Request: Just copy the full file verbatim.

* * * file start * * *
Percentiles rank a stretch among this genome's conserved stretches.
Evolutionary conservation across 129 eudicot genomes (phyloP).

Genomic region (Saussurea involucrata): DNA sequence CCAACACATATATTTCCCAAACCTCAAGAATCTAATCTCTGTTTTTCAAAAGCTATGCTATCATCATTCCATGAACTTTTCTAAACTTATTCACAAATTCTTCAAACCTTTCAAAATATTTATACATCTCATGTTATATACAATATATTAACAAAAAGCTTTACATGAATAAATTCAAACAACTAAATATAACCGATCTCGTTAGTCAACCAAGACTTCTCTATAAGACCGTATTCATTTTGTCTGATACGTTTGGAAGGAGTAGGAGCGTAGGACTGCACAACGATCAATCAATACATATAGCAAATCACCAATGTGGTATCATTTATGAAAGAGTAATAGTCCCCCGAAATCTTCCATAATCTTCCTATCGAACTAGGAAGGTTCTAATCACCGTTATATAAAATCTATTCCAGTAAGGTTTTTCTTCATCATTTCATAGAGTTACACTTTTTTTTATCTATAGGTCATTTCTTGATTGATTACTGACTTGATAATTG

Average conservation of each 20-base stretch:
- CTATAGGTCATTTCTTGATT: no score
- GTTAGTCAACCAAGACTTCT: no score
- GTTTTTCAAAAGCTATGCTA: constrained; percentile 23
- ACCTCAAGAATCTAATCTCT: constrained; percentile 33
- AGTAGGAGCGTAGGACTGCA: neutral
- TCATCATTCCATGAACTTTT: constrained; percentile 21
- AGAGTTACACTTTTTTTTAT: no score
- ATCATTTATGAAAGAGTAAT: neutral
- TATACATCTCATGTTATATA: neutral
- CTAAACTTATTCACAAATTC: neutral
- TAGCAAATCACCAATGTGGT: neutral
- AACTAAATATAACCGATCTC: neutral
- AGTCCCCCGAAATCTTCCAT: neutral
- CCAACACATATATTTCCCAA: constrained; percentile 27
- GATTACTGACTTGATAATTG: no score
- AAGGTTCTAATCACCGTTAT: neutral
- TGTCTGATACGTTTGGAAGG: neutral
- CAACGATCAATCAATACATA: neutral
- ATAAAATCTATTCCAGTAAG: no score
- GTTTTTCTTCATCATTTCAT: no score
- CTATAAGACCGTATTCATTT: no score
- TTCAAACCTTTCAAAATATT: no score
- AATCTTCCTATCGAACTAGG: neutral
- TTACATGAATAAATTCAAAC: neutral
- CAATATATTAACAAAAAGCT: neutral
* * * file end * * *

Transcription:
Percentiles rank a stretch among this genome's conserved stretches.
Evolutionary conservation across 129 eudicot genomes (phyloP).

Genomic region (Saussurea involucrata): DNA sequence CCAACACATATATTTCCCAAACCTCAAGAATCTAATCTCTGTTTTTCAAAAGCTATGCTATCATCATTCCATGAACTTTTCTAAACTTATTCACAAATTCTTCAAACCTTTCAAAATATTTATACATCTCATGTTATATACAATATATTAACAAAAAGCTTTACATGAATAAATTCAAACAACTAAATATAACCGATCTCGTTAGTCAACCAAGACTTCTCTATAAGACCGTATTCATTTTGTCTGATACGTTTGGAAGGAGTAGGAGCGTAGGACTGCACAACGATCAATCAATACATATAGCAAATCACCAATGTGGTATCATTTATGAAAGAGTAATAGTCCCCCGAAATCTTCCATAATCTTCCTATCGAACTAGGAAGGTTCTAATCACCGTTATATAAAATCTATTCCAGTAAGGTTTTTCTTCATCATTTCATAGAGTTACACTTTTTTTTATCTATAGGTCATTTCTTGATTGATTACTGACTTGATAATTG

Average conservation of each 20-base stretch:
- CTATAGGTCATTTCTTGATT: no score
- GTTAGTCAACCAAGACTTCT: no score
- GTTTTTCAAAAGCTATGCTA: constrained; percentile 23
- ACCTCAAGAATCTAATCTCT: constrained; percentile 33
- AGTAGGAGCGTAGGACTGCA: neutral
- TCATCATTCCATGAACTTTT: constrained; percentile 21
- AGAGTTACACTTTTTTTTAT: no score
- ATCATTTATGAAAGAGTAAT: neutral
- TATACATCTCATGTTATATA: neutral
- CTAAACTTATTCACAAATTC: neutral
- TAGCAAATCACCAATGTGGT: neutral
- AACTAAATATAACCGATCTC: neutral
- AGTCCCCCGAAATCTTCCAT: neutral
- CCAACACATATATTTCCCAA: constrained; percentile 27
- GATTACTGACTTGATAATTG: no score
- AAGGTTCTAATCACCGTTAT: neutral
- TGTCTGATACGTTTGGAAGG: neutral
- CAACGATCAATCAATACATA: neutral
- ATAAAATCTATTCCAGTAAG: no score
- GTTTTTCTTCATCATTTCAT: no score
- CTATAAGACCGTATTCATTT: no score
- TTCAAACCTTTCAAAATATT: no score
- AATCTTCCTATCGAACTAGG: neutral
- TTACATGAATAAATTCAAAC: neutral
- CAATATATTAACAAAAAGCT: neutral